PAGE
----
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Protected Conversations and Settlement Agreements

protected conversations

Employers can find themselves in a situation with an employee that simply isn’t working out. There may be a fair reason to terminate employment, but the employer doesn’t want the incur the management time, hassle and litigation risk of a formal disciplinary, absence or performance procedure.

Protected conversations are “off the record” discussions aimed at just such situations – usually offering the employee compensation to leave their job. Protected conversations should be carefully prepared and carried out but done well can be a useful way to part terms with an employee on a relatively amicable basis, reducing litigation risk.

We can coach you in how to hold a protected conversation to minimise the risk of claims, strengthen your negotiating position and maximise the chances of reaching settlement.

Settlement Agreements formally record the agreement and prevent employees from bringing a claim. To be effective, the employee must receive their own independent legal advice on the Settlement Agreement.

We can draft Settlement Agreements and negotiate with the employee’s lawyer to reach a binding agreement. We will advise you what terms would be acceptable to a well advised employee, anticipating issues from our work advising employees.

If you require specialist legal advice or assistance relating to protected conversations or settlement agreements get in touch with one of our experienced Employment Solicitors by calling 0800 086 2929, emailing info@elitelawsolicitors.co.uk or by completing our Free Online Enquiry Form.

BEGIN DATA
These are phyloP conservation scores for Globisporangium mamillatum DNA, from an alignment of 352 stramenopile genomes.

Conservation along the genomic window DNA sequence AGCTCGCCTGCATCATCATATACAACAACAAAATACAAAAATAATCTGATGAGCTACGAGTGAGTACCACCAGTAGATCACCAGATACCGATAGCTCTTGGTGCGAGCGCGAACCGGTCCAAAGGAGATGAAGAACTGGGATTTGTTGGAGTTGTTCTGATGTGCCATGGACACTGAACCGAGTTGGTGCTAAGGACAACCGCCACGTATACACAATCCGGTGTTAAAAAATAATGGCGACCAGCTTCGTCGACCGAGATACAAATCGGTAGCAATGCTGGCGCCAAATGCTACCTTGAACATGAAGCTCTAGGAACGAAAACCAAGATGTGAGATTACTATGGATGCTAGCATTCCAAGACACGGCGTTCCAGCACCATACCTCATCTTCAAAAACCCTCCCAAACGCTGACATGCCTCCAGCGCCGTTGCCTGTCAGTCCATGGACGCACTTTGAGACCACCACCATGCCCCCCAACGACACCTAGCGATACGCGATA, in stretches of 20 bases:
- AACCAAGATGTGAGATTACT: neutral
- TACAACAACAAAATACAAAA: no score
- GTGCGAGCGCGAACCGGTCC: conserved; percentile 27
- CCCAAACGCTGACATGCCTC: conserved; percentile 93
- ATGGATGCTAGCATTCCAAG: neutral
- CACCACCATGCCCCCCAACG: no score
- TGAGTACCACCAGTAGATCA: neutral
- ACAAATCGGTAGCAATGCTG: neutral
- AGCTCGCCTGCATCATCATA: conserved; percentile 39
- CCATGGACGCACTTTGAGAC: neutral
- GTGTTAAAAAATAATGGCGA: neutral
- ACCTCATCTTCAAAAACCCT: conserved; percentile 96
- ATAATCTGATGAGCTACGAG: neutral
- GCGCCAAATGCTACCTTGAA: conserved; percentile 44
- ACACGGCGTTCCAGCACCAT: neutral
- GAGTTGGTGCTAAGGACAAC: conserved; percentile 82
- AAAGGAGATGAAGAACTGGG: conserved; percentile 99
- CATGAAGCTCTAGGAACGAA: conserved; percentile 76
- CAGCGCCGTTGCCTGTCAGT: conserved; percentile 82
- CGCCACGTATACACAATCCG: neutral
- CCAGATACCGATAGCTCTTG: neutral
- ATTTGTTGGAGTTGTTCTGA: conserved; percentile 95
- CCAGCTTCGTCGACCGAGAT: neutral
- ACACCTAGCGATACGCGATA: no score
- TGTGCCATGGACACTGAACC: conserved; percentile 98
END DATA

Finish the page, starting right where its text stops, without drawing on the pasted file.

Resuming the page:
What is a Protected Conversation?

A Protected Conversation is a conversation between you and your employee to explore whether they agree to leave your employment on mutually agreeable terms. These conversations cannot be discussed before an Employment Tribunal hearing a claim for unfair dismissal, except in cases of automatic unfair dismissal.

If there is improper behaviour, an Employment Tribunal can decide that the employee could in fact refer to that conversation. To be protected therefore, there should be no inappropriate pressure to accept proposed terms, such as imposing an unrealistic timeframe.

What does “Without Prejudice, Subject to Contract” mean?

“Without Prejudice” is a legal principle that prevents statements made in a genuine attempt to resolve a dispute being discussed before an Employment Tribunal or court. It may be that Settlement Agreement negotiations are Without Prejudice if they are attempting to resolve an existing dispute. Protected conversations were introduced to allow employers to hold discussions where there is no existing dispute, with a similar restraint on placing the discussion in evidence before the Employment Tribunal.

“Subject to Contract” is usually used to make clear that an agreement for an employee to leave in return for compensation is not final until both the employee and employer have agreed the full terms of the Settlement Agreement.

How long should the employee be given to decide whether or not to accept a Settlement Agreement?